April 4, 2023

No Rights Without Remedies for Crime Victims

Meg Garvin, MA, JD, Mst
Executive Director

Recently the U.S. District Court for the Northern District of Texas ruled that crime victims have no remedy for violations of their rights under the federal Crime Victims’ Rights Act (CVRA), 18 U.S.C § 3771. A decision which is being challenged.

In the case, the U.S. Department of Justice had negotiated and entered a deferred prosecution agreement (DPA) with Boeing concerning its criminal conduct that led to two crashes in which 346 people died. This DPA was entered without involvement of the families of those killed despite the victims’ rights in the CVRA to reasonably right to confer with the attorney for the Government; to be treated with fairness and respect; and to be timely informed of any deferred prosecution agreement.

Notably, the U.S. District Court ruled that the families were legal victims and that their rights were violated. It went on to conclude, however, that it could afford no remedy.

When Congress passed the CVRA it was clear – the law was designed to remedy the poor treatment victims had been receiving and to ensure they could be active participants in criminal justice.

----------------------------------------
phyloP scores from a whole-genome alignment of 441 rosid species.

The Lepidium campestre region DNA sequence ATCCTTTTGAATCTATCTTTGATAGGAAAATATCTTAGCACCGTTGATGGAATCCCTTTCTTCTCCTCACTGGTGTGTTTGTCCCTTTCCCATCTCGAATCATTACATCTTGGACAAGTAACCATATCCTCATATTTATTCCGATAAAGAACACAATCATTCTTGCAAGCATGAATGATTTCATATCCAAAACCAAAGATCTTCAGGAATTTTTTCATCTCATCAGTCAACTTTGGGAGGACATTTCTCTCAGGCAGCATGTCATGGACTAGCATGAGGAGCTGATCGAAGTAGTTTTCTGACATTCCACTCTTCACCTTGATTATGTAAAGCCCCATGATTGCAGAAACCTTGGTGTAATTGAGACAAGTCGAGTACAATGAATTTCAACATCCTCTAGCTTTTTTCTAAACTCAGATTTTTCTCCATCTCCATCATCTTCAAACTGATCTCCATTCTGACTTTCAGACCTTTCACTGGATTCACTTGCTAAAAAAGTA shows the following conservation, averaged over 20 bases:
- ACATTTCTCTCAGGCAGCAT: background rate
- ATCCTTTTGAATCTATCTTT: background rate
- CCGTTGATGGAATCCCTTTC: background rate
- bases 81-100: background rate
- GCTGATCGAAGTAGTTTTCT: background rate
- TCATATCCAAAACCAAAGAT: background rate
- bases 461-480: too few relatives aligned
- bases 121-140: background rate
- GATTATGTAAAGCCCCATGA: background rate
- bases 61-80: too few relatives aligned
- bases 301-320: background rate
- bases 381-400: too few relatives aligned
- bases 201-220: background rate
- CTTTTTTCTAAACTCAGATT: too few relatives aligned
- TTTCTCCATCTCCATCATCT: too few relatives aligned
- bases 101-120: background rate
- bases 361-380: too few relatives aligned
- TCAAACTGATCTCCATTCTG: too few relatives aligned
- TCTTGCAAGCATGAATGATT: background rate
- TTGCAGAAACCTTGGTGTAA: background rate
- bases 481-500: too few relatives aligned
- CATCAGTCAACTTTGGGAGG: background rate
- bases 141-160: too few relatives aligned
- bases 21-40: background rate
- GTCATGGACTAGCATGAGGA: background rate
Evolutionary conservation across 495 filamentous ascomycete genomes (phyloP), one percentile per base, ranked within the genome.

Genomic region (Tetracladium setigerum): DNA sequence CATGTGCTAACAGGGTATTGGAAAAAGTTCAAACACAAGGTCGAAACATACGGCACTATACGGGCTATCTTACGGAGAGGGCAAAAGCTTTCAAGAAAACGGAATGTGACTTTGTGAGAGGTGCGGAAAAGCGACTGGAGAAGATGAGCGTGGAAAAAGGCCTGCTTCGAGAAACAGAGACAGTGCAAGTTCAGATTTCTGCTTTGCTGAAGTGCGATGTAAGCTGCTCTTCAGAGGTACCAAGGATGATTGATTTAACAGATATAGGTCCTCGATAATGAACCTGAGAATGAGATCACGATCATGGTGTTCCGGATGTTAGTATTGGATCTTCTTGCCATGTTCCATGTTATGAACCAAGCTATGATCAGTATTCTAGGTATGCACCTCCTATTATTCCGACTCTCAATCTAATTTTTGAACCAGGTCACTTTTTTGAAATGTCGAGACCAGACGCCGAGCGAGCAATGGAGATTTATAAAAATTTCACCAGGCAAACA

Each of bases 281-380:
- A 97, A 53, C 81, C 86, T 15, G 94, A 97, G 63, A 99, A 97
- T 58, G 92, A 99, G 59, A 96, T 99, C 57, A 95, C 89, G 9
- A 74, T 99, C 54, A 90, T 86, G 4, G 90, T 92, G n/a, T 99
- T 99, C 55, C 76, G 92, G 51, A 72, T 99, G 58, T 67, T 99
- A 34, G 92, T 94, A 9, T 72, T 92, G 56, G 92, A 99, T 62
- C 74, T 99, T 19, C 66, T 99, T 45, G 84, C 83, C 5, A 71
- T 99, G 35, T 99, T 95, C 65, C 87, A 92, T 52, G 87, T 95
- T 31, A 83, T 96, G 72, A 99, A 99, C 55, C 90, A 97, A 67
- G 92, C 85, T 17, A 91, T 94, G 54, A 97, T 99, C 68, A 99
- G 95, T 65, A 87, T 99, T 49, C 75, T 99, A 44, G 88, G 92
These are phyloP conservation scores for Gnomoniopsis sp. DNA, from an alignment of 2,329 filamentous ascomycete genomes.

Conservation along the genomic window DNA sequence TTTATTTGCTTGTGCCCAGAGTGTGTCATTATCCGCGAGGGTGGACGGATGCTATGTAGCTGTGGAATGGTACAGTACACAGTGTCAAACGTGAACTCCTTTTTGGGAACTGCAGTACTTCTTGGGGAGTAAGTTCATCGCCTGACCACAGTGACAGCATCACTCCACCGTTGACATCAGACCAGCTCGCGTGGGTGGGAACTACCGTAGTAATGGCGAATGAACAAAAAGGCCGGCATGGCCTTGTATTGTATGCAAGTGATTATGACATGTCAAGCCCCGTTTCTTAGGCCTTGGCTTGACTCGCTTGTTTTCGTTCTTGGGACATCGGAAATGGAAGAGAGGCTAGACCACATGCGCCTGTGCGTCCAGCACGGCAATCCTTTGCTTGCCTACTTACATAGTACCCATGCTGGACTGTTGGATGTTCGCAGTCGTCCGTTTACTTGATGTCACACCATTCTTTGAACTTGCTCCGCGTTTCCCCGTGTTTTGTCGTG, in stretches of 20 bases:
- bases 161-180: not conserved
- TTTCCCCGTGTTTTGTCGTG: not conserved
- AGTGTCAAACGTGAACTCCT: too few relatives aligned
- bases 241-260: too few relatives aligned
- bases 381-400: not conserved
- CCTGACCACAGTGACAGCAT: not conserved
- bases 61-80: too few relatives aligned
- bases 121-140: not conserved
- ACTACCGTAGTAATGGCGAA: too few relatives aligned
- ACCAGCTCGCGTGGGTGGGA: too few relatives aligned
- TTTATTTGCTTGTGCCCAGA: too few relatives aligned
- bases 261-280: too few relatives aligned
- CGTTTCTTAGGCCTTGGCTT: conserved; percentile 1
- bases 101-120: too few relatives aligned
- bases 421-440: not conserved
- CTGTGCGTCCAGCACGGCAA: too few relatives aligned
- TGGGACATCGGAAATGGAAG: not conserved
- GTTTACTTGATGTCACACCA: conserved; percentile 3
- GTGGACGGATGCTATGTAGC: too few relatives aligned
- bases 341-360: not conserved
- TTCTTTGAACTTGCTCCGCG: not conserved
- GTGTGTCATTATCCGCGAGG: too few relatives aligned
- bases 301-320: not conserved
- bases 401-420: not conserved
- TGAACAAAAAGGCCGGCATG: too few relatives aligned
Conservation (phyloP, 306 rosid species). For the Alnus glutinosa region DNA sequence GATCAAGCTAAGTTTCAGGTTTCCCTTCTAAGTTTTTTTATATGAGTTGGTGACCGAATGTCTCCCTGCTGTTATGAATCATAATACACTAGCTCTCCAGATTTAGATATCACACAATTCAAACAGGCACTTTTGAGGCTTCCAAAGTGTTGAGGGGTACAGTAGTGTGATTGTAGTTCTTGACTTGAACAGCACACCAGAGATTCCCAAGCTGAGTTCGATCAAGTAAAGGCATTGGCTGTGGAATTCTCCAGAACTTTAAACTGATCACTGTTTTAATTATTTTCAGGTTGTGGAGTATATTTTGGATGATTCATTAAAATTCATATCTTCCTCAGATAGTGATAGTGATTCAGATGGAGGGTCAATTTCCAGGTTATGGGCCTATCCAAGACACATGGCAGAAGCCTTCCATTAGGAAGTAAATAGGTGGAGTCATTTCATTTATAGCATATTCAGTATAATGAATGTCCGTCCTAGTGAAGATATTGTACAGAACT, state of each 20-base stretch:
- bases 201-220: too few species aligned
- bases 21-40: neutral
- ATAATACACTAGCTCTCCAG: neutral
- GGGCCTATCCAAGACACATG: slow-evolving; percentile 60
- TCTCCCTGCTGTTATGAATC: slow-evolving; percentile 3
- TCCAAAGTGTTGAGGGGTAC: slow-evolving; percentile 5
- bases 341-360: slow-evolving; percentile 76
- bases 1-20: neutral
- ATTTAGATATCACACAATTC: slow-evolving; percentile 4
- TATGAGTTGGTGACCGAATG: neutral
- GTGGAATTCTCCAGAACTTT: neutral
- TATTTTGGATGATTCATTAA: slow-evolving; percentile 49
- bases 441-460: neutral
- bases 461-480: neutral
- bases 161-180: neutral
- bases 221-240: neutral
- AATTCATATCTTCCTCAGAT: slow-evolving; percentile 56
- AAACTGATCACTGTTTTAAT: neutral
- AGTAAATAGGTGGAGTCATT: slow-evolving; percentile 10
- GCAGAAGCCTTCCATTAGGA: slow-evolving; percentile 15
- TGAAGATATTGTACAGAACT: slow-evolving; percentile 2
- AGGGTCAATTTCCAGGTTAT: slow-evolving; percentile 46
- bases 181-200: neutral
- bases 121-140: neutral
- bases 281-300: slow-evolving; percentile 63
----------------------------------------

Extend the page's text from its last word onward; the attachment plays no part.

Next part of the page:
In fact, when explaining why the CVRA was needed, Senator Dianne Feinstein (D. CA), one of the lead sponsors stated, “In case after case we found victims, and their families, were ignored, cast aside, and treated as non-participants in a critical event in their lives.”

The District Court’s decision not only flies in the face of the plain language of the statute but fundamentally undermines its purpose.

Fortunately, Professor Paul Cassell is representing some of the families and is seeking further review in the Fifth Circuit.

In NCVLI’s supportive amicus curiae brief we argued that the district court abdicated its CVRA mandated duty to ensure rights are afforded; that it trivializes the victims’ right and role; and erred in failing to exercise its authority and order a remedy.

The CVRA and state equivalents were not passed to be empty promises.

When courts can deny a remedy when a right has been violated. it is fair to question whether it is in fact a right. We must fight until the legal maxim -“where there is a legal right, there is also a legal remedy . . . .” Marbury v. Madison, 5 U.S. 137, 163 (1803)–applies to victims.